Hey all, great news. The Four Corners won! Isn’t it great to live in a community that tops the charts?
As it turns out, the answer depends. Here are a few distinctions our community has “won” that perhaps we wish we hadn’t.
According to the Los Alamos National Laboratory, thanks to the Four Corners Power Plant and San Juan Generating Station complex, the Four Corners is home to the largest point source of greenhouse gas emissions in the nation. Historically, the Four Corners Power Plant also has helped us lead the nation in emissions of nitrogen oxides, a precursor to ozone and known respiratory irritant.
Filled with civic pride yet? It gets better. After adding our newly minted status as “methane hot spot” of the country to the list, consider this: Though you’d think our air was clean and water pure in this relatively remote corner of the world, our levels of ozone pollution rival those of large cities, and our waterways are so contaminated with mercury that the government issues Fish Consumption Advisories lest the bounty of local waters poison those skilled enough to fish them well.
Whoa. What exactly is going on here?
First, if this is the first time you are hearing of these regional accolades, I’m not surprised. They are not exactly fit for print in tourist brochures, and beyond that, who really wants to dwell on these facts?
If you are like me, you live in the Four Corners because of a deep appreciation for some mix of great people, inspiring and unending natural landscapes and enough economic opportunity to keep you in house and home (if barely). Or maybe you got lucky and were born here. Either way, most people who live here do so deliberately.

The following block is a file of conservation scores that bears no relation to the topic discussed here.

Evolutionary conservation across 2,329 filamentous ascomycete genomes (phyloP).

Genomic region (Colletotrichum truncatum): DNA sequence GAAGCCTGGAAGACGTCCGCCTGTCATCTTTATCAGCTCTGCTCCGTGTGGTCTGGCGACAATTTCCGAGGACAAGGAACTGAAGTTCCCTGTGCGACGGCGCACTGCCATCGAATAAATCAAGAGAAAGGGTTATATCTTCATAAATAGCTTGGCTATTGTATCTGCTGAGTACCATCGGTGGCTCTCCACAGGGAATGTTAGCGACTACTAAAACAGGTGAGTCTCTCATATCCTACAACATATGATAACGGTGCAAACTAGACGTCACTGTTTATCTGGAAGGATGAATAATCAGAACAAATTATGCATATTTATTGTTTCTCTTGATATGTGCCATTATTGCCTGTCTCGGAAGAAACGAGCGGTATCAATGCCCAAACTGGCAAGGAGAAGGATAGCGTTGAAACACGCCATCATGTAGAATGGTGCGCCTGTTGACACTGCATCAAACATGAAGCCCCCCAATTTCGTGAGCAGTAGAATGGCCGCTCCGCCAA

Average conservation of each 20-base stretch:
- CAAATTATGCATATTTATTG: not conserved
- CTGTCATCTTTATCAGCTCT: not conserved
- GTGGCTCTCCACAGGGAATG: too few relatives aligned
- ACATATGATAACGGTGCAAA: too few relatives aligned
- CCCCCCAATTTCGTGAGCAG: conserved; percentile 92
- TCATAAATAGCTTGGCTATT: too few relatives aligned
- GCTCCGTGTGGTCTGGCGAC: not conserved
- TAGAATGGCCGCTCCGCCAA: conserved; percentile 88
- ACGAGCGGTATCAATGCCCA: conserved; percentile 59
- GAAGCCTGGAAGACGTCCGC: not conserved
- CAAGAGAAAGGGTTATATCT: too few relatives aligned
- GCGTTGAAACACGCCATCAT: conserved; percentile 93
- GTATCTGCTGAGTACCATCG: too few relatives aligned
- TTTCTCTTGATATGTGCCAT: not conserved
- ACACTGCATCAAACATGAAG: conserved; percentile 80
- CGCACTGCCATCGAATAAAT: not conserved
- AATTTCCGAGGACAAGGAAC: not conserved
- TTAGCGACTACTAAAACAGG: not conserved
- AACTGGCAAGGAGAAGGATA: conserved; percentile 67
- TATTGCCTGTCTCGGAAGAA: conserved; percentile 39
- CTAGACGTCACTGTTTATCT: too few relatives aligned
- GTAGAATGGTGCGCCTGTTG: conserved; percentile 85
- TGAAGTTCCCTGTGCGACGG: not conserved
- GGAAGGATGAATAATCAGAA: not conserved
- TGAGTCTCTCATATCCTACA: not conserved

Whatever draws and keeps you in the Four Corners is only one part of the story of life in these parts. The other part – the long shadow – is that a sizeable portion of the wealth in our community is directly or indirectly tied to the exploitation of coal, oil and gas. These industries are directly responsible for our polluted air, toxic water and status as Enemy No. 1 when it comes to combating climate change.
As disconcerting as our Faustian bargain with the fossil fuel industry is, what I’m hoping to help inspire with this information is the opposite of despair. What we need now is action, the type of action that only leaders unattached to narrow interests can imagine.
That action starts with asking the right question. How can we unhitch our train from this toxic fossil fuel engine and maintain the economic well-being of our community? Sound tricky? Yep. Sound important? If clean air, pure water and a climate conducive to human civilization are of interest, then yep to that as well.
Other communities around the nation and around the world already have begun asking and answering this question. What are our leaders waiting for?
firstname.lastname@example.org. Dan Olson is executive director of the San Juan Citizens Alliance.